IJS Lecture: Joshua Hausman, "Abenomics and Monetary Policy"

November 6, 2019
Friday, February 14, 2020 - 3:00pm to 5:00pm
Pomerene Hall Room 250
Josh Hausman

The Institute for Japanese Studies presents:

Joshua Hausman
Public Policy and Economics
University of Michigan

Title: Abenomics and Monetary Policy

Flyer: Hausman Flyer

Abstract: Prime minister Shinzô Abe took office in late 2012 and began an economic program dubbed “Abenomics.” Abenomics consists of three parts: monetary expansion, fiscal expansion followed by consolidation, and structural reforms. The goal was to end Japan’s slow growth and deflation. We provide an overview of Abenomics' effects on financial markets and the real economy, with a focus on the effect of monetary policy. While many financial and real economic indicators show success, consumption growth has been sluggish. Household-level data from the Family Income and Expenditure Survey suggest that this is in part because monetary policy has not had the predicted expansionary effect on household consumption, even for those households expected to benefit most. Professor Hausman presents a study co-authored by Takashi Unayama from Hitotsubashi University and Johannes F. Wieland from the University of California, San Diego, and argues that the limited effect of monetary policy on households is in part due to Japanese housing market institutions.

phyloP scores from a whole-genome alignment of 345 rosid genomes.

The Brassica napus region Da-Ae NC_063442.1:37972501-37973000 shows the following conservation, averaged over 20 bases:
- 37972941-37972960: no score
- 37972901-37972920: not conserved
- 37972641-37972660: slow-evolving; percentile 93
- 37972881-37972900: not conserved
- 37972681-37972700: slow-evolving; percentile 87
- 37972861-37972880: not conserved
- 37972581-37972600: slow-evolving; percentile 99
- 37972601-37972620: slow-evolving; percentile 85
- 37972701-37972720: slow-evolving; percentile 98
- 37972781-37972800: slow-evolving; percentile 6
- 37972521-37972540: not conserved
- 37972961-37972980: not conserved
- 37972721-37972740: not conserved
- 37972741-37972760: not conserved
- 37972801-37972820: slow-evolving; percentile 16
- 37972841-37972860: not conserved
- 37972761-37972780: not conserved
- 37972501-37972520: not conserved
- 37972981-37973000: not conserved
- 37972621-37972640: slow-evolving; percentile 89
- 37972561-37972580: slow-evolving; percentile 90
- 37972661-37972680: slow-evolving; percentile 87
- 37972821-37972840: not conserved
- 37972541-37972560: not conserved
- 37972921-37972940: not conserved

Josh Hausman is Assistant Professor, Ford School of Public Policy, and Department of Economics, University of Michigan, and also Faculty Research fellow at the National Bureau of Economic Research. His research interests are in economic history and macroeconomics with a focus on the U.S. economy in the 1930s and the Japanese economy today. Josh holds a BA in economics from Swarthmore College and a PhD in economics from the University of California, Berkeley. From 2005—2007 he worked as a research assistant at the Federal Reserve Board, and in 2010 he worked as a staff economist at the Council of Economic Advisers. Josh won the 2013 Allan Nevins prize for the best dissertation in U.S. or Canadian economic history.

Free and Open to the Public

The IJS Lecture Series is supported by a U.S. Department of Education Title VI grant to the OSU East Asian Studies Center.  This lecture is co-sponsored by the OSU Department of Economics and also by the Brad Richardson Memorial Fund.

 

S M T W T F S
 
 
 
 
 
 
1
 
2
 
3
 
4
 
5
 
6
 
7
 
8
 
9
 
10
 
11
 
12
 
13
 
14
 
15
 
16
 
17
 
18
 
19
 
20
 
21
 
22
 
23
 
24
 
25
 
26
 
27
 
28
 
29